In organizations that take customer focus seriously, the key question isn’t what will maximize sales. It’s what does the customer like/want. Getting an organization to think that way isn’t easy and it’s not even always clear that it’s the right thing to do. I’ve seen plenty of cases where operations and sales people just roll their eyes at a customer-centric proposal – sure that the bottom-line impact will be unsustainable. I tend to shy away from absolutes. The world is a complex place and not every problem demands absolute customer focus regardless of cost. But I do know this; unless you take that customer question to heart, your customer journey exercises will fail. You really do have to care about the customer’s experience and you have to get used to thinking about it that way.

Analytics in general and in-store measurement tracking in particular is a powerful tool for driving customer-centricity. Customer experience issues aren’t captured in traditional ERP data. They don’t show up in our BI reports on product sales by SKU. They aren’t illuminated by marketing studies. To bring customer experience into focus in the organization, you need a set of tools that help the organization map, track, and study real customer experiences.

In physical measurement, store tracking systems aren’t the only tool in your customer experience toolkit (just as digital analytics tools aren’t the only tools in the digital world). Voice of Customer data, in particular, is a critical part of building customer-centric thinking and fueling both strategy and continuous improvement. For years now I’ve championed the integration of VoC data with behavioral data so that decision-makers can see and balance the trade-offs between hard goals (sales optimization) and soft goals (experience, branding, satisfaction). That’s every bit as true in physical retail as it is in eCommerce with the additional requirement that Voice of Employee becomes almost equally important.

You can’t craft and hone an effective customer journey strategy on the back of a one-time customer journey mapping consulting engagement. That doesn’t work. Part of real customer-centricity is realizing that the work of understanding and optimizing customer journeys never ends. It’s a continuous process that requires tools and organizational commitment.

But by bringing real-measurement of the in-store customer experience to your enterprise, you drive a whole new set of customer-centric questions and a fundamentally different approach to staying customer-focused into the enterprise. I spent the last few years prior to Digital Mortar helping drive enterprise digital transformation. It’s hard. But customer measurement is both a hammer and wedge into the organization; it’s one of the most effective tools around to drive organizational transformation.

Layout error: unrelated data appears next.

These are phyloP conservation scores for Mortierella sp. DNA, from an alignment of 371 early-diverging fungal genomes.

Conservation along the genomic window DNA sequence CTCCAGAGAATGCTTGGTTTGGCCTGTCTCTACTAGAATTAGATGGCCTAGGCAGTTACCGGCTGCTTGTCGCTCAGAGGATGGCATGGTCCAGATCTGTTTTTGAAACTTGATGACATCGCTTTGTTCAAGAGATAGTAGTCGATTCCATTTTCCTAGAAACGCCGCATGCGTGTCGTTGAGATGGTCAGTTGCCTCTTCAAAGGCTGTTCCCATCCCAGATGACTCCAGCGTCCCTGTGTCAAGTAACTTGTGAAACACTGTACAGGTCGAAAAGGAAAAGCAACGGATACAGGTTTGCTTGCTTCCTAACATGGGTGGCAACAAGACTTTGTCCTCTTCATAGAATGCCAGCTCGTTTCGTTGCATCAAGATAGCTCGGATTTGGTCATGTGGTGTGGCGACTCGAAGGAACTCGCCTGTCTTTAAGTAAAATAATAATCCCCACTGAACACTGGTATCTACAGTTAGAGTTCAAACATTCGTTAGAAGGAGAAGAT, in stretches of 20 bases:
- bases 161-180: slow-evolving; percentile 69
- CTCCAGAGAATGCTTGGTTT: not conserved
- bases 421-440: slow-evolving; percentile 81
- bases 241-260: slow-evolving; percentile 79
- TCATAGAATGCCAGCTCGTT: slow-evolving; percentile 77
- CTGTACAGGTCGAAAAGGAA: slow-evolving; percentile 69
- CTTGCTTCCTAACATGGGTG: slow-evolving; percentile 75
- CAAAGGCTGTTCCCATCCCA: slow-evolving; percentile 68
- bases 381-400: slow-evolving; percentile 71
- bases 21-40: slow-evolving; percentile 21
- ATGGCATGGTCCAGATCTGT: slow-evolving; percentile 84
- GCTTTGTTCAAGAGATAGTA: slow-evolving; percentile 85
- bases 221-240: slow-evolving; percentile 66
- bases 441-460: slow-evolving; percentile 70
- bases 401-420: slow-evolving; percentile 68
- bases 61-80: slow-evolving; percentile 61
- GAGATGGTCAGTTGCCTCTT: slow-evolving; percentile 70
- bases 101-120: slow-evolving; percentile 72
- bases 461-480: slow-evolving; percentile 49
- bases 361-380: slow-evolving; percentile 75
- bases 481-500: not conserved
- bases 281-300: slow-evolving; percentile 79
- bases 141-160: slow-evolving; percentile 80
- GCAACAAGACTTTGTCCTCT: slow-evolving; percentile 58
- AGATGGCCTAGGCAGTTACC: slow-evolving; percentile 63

Use it.

Questions you can Answer

  • What types of customer shopping experiences are there in the store?
  • How do those experiences change in nature or distribution by store type and region?
  • How do my traditional customer segments map to in-store behaviors?
  • How do loyal customer visits in-store differ from casual or non-loyal visits?
  • Are there customers who aren’t well served by the store layout?
  • Are we finding the right type of sales associate and is there incentive structure encouraging both sales and customer satisfaction?
  • Have we setup the store and store operations to minimize customer frustration?

To find out how Digital Mortar can help you improve your in-store experiences and drive transformation, drop us a line.

Omni-channel Analytics and In-store Customer Tracking

While digital experiences are just beginning to penetrate the physical store, the customer’s integration of digital and physical shopping behaviors is already robust. If you have bricks & mortar, you have to figure out how to use that fact to your advantage in delivering experience. That’s what omni-channel is all about. There have been a number of omni-channel retail initiatives in the past couple of years that were undeniably successful. Online to in-store pickup, flexible return, and store localized supply chains have become key ingredients to omni-channel success. But there’s a long way to go before those experiences are mature and optimized.